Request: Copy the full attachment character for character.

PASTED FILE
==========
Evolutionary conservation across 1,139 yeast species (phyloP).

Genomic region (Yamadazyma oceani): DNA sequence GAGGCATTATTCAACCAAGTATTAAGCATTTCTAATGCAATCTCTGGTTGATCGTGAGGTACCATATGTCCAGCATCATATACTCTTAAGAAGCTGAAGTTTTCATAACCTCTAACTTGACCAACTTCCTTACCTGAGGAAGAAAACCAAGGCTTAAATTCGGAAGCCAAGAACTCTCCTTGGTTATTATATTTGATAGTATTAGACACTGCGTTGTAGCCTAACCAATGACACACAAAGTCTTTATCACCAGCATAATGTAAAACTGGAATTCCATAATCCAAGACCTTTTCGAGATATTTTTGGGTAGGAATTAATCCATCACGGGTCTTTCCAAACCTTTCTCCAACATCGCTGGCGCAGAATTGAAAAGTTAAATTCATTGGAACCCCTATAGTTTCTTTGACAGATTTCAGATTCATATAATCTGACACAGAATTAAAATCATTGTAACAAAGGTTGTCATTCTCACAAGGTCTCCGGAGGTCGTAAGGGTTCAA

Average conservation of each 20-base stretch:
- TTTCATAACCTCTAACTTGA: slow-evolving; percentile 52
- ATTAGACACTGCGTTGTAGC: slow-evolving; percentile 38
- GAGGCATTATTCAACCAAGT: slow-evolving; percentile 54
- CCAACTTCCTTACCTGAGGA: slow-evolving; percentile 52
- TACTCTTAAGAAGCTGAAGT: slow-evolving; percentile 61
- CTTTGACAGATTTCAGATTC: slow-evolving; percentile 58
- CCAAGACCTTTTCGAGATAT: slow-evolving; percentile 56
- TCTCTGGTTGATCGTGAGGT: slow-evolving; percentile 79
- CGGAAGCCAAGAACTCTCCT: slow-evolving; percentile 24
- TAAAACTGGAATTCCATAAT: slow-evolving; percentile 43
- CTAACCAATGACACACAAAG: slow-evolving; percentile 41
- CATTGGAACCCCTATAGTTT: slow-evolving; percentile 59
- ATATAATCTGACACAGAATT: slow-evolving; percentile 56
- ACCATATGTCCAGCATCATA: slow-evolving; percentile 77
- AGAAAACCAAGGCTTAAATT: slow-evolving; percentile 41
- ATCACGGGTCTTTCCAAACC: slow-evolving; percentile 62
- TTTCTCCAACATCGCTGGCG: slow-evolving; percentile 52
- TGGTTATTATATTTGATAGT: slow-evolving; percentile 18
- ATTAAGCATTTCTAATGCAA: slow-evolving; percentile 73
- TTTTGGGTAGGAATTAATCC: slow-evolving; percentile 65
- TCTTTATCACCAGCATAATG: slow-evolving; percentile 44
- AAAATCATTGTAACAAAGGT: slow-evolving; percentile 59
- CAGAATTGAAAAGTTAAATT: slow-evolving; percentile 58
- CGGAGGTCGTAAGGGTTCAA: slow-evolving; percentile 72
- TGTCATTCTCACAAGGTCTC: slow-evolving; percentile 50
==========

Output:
Evolutionary conservation across 1,139 yeast species (phyloP).

Genomic region (Yamadazyma oceani): DNA sequence GAGGCATTATTCAACCAAGTATTAAGCATTTCTAATGCAATCTCTGGTTGATCGTGAGGTACCATATGTCCAGCATCATATACTCTTAAGAAGCTGAAGTTTTCATAACCTCTAACTTGACCAACTTCCTTACCTGAGGAAGAAAACCAAGGCTTAAATTCGGAAGCCAAGAACTCTCCTTGGTTATTATATTTGATAGTATTAGACACTGCGTTGTAGCCTAACCAATGACACACAAAGTCTTTATCACCAGCATAATGTAAAACTGGAATTCCATAATCCAAGACCTTTTCGAGATATTTTTGGGTAGGAATTAATCCATCACGGGTCTTTCCAAACCTTTCTCCAACATCGCTGGCGCAGAATTGAAAAGTTAAATTCATTGGAACCCCTATAGTTTCTTTGACAGATTTCAGATTCATATAATCTGACACAGAATTAAAATCATTGTAACAAAGGTTGTCATTCTCACAAGGTCTCCGGAGGTCGTAAGGGTTCAA

Average conservation of each 20-base stretch:
- TTTCATAACCTCTAACTTGA: slow-evolving; percentile 52
- ATTAGACACTGCGTTGTAGC: slow-evolving; percentile 38
- GAGGCATTATTCAACCAAGT: slow-evolving; percentile 54
- CCAACTTCCTTACCTGAGGA: slow-evolving; percentile 52
- TACTCTTAAGAAGCTGAAGT: slow-evolving; percentile 61
- CTTTGACAGATTTCAGATTC: slow-evolving; percentile 58
- CCAAGACCTTTTCGAGATAT: slow-evolving; percentile 56
- TCTCTGGTTGATCGTGAGGT: slow-evolving; percentile 79
- CGGAAGCCAAGAACTCTCCT: slow-evolving; percentile 24
- TAAAACTGGAATTCCATAAT: slow-evolving; percentile 43
- CTAACCAATGACACACAAAG: slow-evolving; percentile 41
- CATTGGAACCCCTATAGTTT: slow-evolving; percentile 59
- ATATAATCTGACACAGAATT: slow-evolving; percentile 56
- ACCATATGTCCAGCATCATA: slow-evolving; percentile 77
- AGAAAACCAAGGCTTAAATT: slow-evolving; percentile 41
- ATCACGGGTCTTTCCAAACC: slow-evolving; percentile 62
- TTTCTCCAACATCGCTGGCG: slow-evolving; percentile 52
- TGGTTATTATATTTGATAGT: slow-evolving; percentile 18
- ATTAAGCATTTCTAATGCAA: slow-evolving; percentile 73
- TTTTGGGTAGGAATTAATCC: slow-evolving; percentile 65
- TCTTTATCACCAGCATAATG: slow-evolving; percentile 44
- AAAATCATTGTAACAAAGGT: slow-evolving; percentile 59
- CAGAATTGAAAAGTTAAATT: slow-evolving; percentile 58
- CGGAGGTCGTAAGGGTTCAA: slow-evolving; percentile 72
- TGTCATTCTCACAAGGTCTC: slow-evolving; percentile 50